So here I am an extremely frustrated CF’er that feels like, "Yes features are being rolled out that are pretty cool…but the cost is still up and the popularity is down."
    What needs to happen is for CF to get into the hands of the little guys. Why is Ruby on Rails picking up steam and PHP always been popular…cause it’s something the little guys can get their hands on and it doesn’t cost them a thing but their time to learn.
    I feel like leaving ColdFusion because of this and it feels like I’m breaking up with a long time girl friend or going through a potential divorce.
    All in all I just feel like Macromedia/Adobe has lost sight of the everyday person/coder, ya know the little guys. 🙁 Yes I know that Flex came out free, but what about CF?
    Ben, I think kevin had it straight on about ColdFusion being stagnant. ColdFusion job market is stagnant, the language no, the market yes. Oh and by the way he said "relatively".

  12. The cost of a CF license is less than the the cost of a good developer for a week. If a place is concerened about that then I would stay away.
    Oh, and you can also use a hosted server where you won’t have to pay the license at all.

  13. Where to start – first of all, I think Ben was correct to respond to the article. The truth is, CF has long been bashed because it made web development easy for the regular guy. There’s nothing "cool" about that. The OO elitists just wont stand for that kind of thing!
    Alot of talk about Ruby, learning new languages and career portability. First of all, Ruby is "new", and "exciting", there is alot of "talk" about Ruby, but it’s not that pervasive, despite all the hype and a number of bloggers going on about it. If you want career portability, learn the business. If you want technical portability, learn the fundamentals of programming (I started with COBOL, and I am so glad of it) – you’d be surprised how many people are weak in this area. Whatever language you learn, know how it applies to business solutions. That being said, I do think you would be a better CF developer if you knew Java (well), on a pure technical level.
    While I was at it, I did a search on Monster for CF positions, in the U.S. – 547, and (sigh!) another 464 when spelt "Cold Fusion". "Ruby on rails" came back with 70. (Fortran had 317, and DBASE had 67!). So, while CF may be weak in some areas of the country, I think it’s doing ok, on a national average (granted, still way behind the "more than 1000" VB, Java, PHP, etc positions on monster).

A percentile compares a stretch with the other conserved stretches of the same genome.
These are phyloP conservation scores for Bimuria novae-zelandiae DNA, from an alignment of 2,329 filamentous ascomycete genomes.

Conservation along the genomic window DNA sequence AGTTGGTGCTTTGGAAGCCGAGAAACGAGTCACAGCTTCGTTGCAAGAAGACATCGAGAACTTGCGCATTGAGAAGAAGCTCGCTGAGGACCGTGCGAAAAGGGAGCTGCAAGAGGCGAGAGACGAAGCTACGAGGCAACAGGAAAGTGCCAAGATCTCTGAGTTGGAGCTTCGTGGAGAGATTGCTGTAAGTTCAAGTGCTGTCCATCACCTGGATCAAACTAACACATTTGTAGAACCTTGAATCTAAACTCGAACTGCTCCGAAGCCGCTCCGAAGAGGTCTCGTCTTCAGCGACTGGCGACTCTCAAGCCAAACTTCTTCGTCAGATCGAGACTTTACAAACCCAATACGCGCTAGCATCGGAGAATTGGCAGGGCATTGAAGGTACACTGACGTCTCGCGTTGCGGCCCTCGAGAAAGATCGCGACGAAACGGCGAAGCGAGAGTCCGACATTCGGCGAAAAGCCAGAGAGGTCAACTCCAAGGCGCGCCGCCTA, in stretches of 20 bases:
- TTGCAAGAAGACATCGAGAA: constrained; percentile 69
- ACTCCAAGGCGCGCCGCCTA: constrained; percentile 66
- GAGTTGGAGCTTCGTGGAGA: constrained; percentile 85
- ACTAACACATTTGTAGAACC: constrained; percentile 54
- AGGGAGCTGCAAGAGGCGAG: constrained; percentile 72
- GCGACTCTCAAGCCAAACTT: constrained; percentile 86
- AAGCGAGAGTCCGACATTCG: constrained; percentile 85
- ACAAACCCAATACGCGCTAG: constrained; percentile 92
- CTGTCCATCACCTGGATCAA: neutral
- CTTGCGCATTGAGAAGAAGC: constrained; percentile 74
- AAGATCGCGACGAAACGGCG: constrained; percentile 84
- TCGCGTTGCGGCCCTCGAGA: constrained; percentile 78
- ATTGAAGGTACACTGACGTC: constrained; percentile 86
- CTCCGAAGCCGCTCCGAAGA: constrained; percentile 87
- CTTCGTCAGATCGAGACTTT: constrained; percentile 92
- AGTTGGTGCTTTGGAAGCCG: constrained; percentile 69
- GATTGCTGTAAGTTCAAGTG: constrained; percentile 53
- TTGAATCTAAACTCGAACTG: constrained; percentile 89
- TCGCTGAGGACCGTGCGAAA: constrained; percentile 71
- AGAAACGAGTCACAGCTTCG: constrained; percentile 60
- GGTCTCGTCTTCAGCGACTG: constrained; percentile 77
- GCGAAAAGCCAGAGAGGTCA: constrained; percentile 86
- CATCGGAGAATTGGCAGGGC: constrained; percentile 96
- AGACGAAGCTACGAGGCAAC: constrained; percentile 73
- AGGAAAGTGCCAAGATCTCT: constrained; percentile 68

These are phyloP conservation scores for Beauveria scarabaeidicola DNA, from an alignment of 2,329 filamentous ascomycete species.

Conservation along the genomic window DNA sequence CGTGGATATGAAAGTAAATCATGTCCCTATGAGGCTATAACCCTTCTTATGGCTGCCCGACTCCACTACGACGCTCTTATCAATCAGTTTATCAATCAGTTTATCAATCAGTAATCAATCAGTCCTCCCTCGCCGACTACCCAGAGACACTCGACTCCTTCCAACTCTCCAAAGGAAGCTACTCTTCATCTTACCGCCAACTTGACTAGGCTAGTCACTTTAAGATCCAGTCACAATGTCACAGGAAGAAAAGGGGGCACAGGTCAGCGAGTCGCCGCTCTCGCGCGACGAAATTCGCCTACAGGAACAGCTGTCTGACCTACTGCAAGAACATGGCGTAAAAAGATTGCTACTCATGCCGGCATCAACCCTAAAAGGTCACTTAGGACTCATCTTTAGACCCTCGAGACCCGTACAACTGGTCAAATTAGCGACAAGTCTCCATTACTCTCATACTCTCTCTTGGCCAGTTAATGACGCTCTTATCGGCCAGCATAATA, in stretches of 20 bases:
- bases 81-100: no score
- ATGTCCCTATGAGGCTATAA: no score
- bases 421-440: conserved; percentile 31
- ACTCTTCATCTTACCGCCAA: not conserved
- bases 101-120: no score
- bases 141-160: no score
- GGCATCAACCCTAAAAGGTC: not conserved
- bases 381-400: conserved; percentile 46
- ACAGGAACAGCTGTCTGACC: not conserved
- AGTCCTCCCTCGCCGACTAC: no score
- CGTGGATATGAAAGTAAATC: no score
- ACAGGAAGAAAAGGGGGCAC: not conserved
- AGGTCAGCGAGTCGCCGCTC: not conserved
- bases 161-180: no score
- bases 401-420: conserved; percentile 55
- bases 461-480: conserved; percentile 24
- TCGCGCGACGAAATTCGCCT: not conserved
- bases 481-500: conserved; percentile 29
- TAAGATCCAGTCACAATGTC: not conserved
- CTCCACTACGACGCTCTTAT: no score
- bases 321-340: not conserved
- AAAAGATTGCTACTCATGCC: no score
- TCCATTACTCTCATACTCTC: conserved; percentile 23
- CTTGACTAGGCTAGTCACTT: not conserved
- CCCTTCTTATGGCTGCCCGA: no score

It’s niche, no doubt, and I’d prefer to see a more agressive pricing structure (maybe that’s just me). But I have to say, the demand for CF in the metro NY area is booming. There’s more jobs than people, salaries are jumping (up over 50% in the last 2 years – on average, I’ve been observing, not me persoanlly though, I’m afraid to say!). There’s money to be made in niche!
    So, good on ya, Ben. Fight the good fight. Changing perceptions is a slow process, but we’re getting there.
    IMHO.
    David

  14. Tony,
    Pricing is a whole separate discussion, but let me share this. We’ve done lots of research on this one, many times, over many years, and the reality is that price is not an issue except in very few cases. Developer Edition is free, CF hosting is in line with other hosting options (and we have worked with hosting companies to make it easier for them to offer ColdFusion hosting), and (being someone who talks with thousands of customers a year I can state this quite definitively) the raw cost of the server almost never comes up as the barrier to ColdFusion. For this who don’t want to use ColdFusion anyway, and are looking for ways to ding it, sure, they bring up price, but not otherwise. It has been years since anyone told me "I am going to go with x because of the price of the CF server". 5+ years ago we heard price quite a bit, but we really don’t hear it anymore. Now part of it could be the change in the market, in the 90s everyone was building .com sites, including lots of start-ups with no cash to spare. And as there are less and less of those types of companies around we (fortunately) do not find ourselves defending price at all. We get asked about standards, and J2EE vs. .NET, about performance and reliability … but not price. For most companies the cost the $1500 entry price for ColdFusion is not an issue if they are convinced it will save them money in development time. And there is no evidence to suggest that if we suddenly gave away ColdFusion for free that those using PHP or Ruby or other no initial cost options would suddenly come running in droves to ColdFusion. Really. I am not trying to blow you off here, I just want to set the record straight based on what we hear from customers (both those who do buy ColdFusion, and those who opt not to).
    — Ben

  15. "Where to start?" is right.
    "For someone just getting started"… If we’re talking about web development here, they should learn Cold Fusion and use the brainpower saved on the learning curve to actually learn the WEB part of it ((X)HTML, CSS, JavaScript, standards, usability, accessibility, etc). Any newbie will undoubtably write bad code the first few times, but any experienced programmer can still make bad web apps and pages.